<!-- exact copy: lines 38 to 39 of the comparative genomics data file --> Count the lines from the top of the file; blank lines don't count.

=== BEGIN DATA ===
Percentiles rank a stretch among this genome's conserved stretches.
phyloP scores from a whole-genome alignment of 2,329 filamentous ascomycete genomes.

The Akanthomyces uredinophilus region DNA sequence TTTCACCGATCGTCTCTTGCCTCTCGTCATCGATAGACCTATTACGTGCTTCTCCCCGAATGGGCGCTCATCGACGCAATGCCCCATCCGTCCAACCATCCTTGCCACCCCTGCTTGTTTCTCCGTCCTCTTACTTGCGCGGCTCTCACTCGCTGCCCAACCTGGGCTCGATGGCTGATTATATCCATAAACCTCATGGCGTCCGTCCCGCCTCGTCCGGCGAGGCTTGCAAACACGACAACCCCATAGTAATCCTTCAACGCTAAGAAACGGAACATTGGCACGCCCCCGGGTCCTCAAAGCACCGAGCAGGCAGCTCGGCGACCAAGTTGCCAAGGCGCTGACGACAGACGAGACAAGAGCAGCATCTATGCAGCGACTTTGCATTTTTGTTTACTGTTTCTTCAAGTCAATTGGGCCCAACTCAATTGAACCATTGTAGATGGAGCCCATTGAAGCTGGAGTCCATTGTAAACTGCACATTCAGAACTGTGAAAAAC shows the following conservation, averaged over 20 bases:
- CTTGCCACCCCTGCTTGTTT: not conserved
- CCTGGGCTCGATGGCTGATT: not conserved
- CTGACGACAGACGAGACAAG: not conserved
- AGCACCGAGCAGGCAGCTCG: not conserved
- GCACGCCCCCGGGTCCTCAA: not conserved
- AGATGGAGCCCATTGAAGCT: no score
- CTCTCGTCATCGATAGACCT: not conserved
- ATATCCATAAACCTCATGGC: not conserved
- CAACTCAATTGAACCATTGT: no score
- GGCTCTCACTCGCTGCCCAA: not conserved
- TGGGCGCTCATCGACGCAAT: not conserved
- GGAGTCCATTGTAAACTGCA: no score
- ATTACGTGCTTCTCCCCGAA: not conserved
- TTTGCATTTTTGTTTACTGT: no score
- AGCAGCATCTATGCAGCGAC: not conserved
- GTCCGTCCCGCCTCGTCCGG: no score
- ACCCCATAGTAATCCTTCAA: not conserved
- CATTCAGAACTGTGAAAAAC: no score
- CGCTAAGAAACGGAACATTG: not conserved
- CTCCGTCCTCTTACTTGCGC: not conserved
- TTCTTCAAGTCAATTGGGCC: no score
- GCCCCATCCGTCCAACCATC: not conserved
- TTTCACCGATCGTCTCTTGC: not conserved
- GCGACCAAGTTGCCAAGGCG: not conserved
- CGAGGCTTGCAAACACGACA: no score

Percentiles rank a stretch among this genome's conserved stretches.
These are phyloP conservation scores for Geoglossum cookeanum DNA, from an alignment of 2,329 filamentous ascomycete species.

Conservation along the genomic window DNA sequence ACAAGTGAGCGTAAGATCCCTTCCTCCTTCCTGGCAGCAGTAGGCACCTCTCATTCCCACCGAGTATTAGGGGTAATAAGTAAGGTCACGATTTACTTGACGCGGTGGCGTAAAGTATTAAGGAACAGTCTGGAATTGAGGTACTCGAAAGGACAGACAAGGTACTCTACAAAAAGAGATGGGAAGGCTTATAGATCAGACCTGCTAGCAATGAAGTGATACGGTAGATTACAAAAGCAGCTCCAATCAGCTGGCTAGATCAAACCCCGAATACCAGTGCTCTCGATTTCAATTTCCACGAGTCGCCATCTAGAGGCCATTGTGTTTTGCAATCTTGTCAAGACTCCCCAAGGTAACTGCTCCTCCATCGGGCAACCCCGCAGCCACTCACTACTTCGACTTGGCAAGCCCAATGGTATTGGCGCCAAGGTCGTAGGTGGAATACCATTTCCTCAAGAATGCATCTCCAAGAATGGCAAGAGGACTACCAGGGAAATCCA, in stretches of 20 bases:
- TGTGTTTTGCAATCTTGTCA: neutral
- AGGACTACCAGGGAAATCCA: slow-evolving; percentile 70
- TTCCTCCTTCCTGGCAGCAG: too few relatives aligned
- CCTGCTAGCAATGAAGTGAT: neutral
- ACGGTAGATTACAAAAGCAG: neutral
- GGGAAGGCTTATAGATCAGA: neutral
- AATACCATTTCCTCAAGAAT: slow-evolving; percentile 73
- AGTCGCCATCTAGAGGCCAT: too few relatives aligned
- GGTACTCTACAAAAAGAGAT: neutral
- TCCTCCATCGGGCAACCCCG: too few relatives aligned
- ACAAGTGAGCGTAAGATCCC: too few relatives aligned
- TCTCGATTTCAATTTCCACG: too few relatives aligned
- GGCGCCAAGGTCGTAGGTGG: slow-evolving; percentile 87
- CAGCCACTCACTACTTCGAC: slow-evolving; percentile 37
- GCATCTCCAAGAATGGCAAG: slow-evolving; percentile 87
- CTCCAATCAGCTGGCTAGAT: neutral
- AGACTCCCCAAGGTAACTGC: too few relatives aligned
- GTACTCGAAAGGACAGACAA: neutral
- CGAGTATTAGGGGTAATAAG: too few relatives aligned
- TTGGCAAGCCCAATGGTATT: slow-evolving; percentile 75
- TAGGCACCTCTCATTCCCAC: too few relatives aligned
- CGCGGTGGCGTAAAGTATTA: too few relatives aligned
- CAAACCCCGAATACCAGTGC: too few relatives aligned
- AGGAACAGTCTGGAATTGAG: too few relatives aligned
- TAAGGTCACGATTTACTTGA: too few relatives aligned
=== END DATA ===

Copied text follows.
- AATACCATTTCCTCAAGAAT: slow-evolving; percentile 73
- AGTCGCCATCTAGAGGCCAT: too few relatives aligned